Making Wolf by Tade Thompson
Synopsis: A gritty thriller set in the blazing sun of the tropics.
Meet Weston Kogi, a London supermarket security guard. He returns to his West African home country for his aunt’s funeral. He sees his family, his ex-girlfriend, Nana, his old school mate, Church. Food is good, beer is plentiful, and telling people he works as a big-time London homicide detective seems like harmless hyperbole, until he wakes up in hell.
He is kidnapped and forced by two separate rebel factions to investigate the murder of a local hero, Papa Busi. The solution may set the country ablaze in civil war. Making Wolf is an outrageous, frightening, violent, and sometimes surreal experience of a lifetime. They say you can never go home again. Weston Kogi and the country of his birth may very well pay the ultimate price for his doing exactly that.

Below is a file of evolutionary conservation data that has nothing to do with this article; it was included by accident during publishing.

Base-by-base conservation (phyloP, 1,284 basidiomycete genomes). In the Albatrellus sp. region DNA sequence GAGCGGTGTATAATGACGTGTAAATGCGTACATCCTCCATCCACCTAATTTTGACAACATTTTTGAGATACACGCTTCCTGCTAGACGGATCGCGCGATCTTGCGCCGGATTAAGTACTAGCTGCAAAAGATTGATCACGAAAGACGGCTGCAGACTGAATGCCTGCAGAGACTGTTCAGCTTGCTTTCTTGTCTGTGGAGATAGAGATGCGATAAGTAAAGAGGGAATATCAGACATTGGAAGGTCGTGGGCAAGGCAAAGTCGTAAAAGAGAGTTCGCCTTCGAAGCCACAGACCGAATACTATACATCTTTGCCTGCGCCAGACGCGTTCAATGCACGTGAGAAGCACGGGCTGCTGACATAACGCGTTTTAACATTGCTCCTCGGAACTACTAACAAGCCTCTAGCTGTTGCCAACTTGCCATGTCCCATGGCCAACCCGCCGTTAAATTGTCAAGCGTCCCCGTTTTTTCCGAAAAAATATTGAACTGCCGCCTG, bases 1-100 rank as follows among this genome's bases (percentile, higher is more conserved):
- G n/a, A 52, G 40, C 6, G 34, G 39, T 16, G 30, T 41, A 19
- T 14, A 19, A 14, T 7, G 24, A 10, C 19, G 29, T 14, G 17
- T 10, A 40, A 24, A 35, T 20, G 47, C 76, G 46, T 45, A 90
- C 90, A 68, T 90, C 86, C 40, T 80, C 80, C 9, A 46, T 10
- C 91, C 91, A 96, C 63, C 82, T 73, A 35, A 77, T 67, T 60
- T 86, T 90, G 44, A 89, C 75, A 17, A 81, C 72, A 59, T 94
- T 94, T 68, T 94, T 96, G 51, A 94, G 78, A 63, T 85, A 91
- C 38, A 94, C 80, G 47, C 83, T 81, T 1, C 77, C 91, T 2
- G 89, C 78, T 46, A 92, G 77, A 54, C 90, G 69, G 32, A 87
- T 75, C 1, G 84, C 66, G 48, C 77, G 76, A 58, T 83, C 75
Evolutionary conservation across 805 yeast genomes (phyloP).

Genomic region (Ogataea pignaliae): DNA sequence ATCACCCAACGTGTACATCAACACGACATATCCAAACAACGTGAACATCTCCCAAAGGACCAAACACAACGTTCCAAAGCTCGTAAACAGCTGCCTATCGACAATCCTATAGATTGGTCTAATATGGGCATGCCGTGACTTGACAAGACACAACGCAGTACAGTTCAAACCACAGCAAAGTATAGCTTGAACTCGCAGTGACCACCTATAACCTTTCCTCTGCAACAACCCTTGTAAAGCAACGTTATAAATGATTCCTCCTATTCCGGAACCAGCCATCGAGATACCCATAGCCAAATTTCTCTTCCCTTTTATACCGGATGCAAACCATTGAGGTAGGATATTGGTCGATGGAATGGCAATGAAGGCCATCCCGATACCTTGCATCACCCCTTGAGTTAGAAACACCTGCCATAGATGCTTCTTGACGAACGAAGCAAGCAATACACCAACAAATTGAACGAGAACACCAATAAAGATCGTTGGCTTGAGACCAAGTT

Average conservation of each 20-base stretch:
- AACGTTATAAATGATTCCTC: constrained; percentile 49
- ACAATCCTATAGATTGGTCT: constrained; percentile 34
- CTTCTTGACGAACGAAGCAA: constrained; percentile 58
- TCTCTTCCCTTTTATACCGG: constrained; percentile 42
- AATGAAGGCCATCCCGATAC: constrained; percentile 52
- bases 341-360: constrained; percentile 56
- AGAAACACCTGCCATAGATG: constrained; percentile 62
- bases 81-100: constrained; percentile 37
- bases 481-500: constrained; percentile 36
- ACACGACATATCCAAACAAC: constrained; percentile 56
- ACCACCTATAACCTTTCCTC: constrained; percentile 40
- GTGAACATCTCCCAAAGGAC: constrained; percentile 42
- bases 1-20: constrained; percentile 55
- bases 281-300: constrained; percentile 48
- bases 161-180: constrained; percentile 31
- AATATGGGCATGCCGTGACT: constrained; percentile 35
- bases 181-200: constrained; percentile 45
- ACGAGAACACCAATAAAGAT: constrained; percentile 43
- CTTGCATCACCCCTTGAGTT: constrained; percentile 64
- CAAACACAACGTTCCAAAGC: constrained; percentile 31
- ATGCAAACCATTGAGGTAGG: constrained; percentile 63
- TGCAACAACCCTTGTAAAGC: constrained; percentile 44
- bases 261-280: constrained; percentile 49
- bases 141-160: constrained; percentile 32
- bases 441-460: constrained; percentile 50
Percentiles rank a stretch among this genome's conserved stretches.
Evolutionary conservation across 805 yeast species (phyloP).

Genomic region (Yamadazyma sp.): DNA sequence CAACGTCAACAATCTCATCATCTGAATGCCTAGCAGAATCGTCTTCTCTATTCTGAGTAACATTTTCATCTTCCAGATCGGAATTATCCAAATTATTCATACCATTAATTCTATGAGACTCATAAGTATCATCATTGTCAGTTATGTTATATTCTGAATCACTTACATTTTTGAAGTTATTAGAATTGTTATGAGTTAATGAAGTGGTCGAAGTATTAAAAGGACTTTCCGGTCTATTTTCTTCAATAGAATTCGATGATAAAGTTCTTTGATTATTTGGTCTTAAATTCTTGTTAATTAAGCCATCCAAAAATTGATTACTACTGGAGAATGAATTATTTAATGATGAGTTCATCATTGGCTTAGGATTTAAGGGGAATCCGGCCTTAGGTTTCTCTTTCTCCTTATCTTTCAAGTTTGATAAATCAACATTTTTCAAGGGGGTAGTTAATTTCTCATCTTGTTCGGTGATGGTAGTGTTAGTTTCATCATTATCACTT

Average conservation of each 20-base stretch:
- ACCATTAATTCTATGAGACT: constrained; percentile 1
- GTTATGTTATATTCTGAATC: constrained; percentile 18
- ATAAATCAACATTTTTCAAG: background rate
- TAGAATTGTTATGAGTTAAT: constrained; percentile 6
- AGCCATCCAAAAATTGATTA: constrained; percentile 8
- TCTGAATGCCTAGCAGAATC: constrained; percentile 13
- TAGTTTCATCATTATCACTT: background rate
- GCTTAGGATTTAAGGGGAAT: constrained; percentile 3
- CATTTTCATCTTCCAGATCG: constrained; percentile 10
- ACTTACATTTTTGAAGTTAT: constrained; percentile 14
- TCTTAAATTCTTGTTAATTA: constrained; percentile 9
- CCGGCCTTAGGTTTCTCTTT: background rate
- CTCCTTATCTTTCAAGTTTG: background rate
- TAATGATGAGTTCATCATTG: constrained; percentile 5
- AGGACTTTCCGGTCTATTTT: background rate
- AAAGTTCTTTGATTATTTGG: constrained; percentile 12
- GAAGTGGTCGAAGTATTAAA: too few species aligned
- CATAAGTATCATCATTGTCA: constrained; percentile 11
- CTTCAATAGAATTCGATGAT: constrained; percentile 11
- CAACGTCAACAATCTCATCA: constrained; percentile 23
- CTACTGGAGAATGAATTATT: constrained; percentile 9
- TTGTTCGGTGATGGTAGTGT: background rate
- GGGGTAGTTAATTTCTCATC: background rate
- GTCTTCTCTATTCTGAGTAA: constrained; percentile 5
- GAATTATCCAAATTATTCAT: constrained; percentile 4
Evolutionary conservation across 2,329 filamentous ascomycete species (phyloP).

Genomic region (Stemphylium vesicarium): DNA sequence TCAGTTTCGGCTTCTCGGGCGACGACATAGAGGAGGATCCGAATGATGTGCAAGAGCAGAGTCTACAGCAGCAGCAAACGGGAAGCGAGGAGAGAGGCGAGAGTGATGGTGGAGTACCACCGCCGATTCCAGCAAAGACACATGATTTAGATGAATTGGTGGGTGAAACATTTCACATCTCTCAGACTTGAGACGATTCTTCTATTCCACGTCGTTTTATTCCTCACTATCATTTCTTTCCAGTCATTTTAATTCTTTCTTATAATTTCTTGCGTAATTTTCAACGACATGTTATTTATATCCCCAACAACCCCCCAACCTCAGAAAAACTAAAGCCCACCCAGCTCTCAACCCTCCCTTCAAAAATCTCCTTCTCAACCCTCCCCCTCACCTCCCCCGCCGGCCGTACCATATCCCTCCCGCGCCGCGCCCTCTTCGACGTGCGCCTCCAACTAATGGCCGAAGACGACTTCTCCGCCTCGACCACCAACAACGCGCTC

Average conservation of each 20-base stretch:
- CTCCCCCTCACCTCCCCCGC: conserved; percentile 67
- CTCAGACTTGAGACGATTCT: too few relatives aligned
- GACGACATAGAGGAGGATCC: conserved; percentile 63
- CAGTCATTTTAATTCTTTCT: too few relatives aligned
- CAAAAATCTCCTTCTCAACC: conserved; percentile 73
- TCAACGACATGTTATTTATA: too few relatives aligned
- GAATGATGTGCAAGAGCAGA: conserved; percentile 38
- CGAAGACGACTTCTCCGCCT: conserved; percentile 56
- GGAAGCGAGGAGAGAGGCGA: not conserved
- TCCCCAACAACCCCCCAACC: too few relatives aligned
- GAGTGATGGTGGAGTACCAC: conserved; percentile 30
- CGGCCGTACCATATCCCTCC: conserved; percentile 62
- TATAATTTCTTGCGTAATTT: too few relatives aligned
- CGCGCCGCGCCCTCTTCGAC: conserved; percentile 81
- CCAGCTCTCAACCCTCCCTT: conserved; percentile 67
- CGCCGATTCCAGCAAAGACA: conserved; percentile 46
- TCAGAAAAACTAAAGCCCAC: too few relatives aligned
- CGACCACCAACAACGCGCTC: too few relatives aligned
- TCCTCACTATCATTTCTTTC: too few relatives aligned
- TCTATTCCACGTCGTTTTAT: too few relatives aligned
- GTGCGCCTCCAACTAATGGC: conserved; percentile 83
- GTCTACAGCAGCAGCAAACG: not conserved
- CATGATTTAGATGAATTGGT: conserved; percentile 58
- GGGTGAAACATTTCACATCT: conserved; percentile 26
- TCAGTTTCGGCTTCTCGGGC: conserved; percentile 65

Published: September 2015 | ISBN-13: 978-1495607479
Bleak, sick, gritty, action-packed– this ultra-violent, neo-noir detective thriller is set in Alcacia, a vaguely imaginary nation in west Africa. A refugee of the country’s violent past, Weston Kogi returns home for a funeral and is lured into the world of crime. It feels more realistic and adult than the cover would suggest, as it probes into the nature of criminality and personality, especially as the compelling anti-hero spirals deeper into his own troubles and self-interested actions. This debut will satisfy fans of bloody and brutal thrillers, and though the SF elements are minimal, they are critical to the story. Despite its Kitschies award-winning success and uncomfortable character arc, discourse about Making Wolf has been surprisingly minimal. – From 10 Great Books on Science Fiction (4)